The World Trade Organization (WTO) reached its first ever trade reform deal on Saturday to a roar of approval from nearly 160 ministers, who had gathered on the Indonesian island of Bali to decide on the make-or-break agreement that could add $1 trillion to the global economy. The approval came after Cuba dropped a last-gasp threat to veto the package.
“It always seems impossible until it’s done,” WTO director general Roberto Azevedo quoted former South African president Nelson Mandela, while describing the furious negotiations over the past two days.
Getting the first such declaration in over two decades was not easy. After India and developing nations were brought around by changes in the draft text on agriculture on Friday night, it was the turn of Cuba and Latin American countries, including Nicaragua, Bolivia and Venezuela, to put the deal on ice in the early hours of Saturday.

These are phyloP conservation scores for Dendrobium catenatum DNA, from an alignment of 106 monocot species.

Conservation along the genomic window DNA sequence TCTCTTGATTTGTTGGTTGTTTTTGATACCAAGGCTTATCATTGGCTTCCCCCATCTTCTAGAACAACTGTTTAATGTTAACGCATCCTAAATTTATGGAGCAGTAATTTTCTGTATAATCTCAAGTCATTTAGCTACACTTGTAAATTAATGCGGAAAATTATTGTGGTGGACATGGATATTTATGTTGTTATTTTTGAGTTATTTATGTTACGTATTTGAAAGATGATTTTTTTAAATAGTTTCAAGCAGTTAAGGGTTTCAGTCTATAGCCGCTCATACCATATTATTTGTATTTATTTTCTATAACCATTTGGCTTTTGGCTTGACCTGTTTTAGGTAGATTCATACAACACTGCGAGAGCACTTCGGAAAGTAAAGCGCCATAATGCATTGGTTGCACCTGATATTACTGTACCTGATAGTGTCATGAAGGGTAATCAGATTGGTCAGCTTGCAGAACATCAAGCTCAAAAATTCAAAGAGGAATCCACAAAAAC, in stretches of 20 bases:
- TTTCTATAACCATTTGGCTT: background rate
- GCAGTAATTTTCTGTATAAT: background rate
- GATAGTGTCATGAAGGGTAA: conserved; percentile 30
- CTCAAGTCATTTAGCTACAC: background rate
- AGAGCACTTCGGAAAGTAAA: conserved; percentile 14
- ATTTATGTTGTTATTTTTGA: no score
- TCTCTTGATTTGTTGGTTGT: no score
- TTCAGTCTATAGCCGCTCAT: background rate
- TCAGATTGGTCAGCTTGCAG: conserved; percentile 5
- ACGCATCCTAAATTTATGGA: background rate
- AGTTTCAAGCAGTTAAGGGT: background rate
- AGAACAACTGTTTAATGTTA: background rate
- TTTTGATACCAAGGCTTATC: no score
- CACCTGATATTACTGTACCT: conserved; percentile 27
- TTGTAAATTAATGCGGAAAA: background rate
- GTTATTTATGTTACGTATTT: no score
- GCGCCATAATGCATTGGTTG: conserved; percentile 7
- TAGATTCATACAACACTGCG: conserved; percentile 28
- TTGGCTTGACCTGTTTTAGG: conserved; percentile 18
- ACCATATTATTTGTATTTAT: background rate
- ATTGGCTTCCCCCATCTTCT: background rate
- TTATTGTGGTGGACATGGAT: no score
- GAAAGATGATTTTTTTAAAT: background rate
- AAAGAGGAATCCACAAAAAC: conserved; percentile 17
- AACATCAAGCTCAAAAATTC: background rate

The talks, which had opened on Tuesday, nearly came unstuck at the last minute when Cuba refused to accept a deal that would not help pry open the US embargo of the Caribbean island. Cuba later agreed on a compromise with the US.
All member nations of the WTO adopted the Bali package consisting of 10 documents on trade facilitation, agriculture, cotton and development issues.
“The package provides flexibility to developing countries on vital food security programme. We will change the agreement on agriculture. In the meantime, it will allow developing nations to avoid disputes for food security,” said Indonesian minister of trade Gita Wirjawan, who, as the chair and host of the summit, brought the conference to an end.
Addressing the closing ceremony of the summit, a visibly emotional Azevedo said, “We have brought the ‘world’ back into the World Trade Organization. For the first time in our history, the WTO has truly delivered,” adding, “We’re back in business...Bali is just the beginning. We will be able to move on to the Doha round of global trade talks.” The WTO chief also thanked his wife with a catch in his voice and tears in his eyes.
“India has played a major role in reviving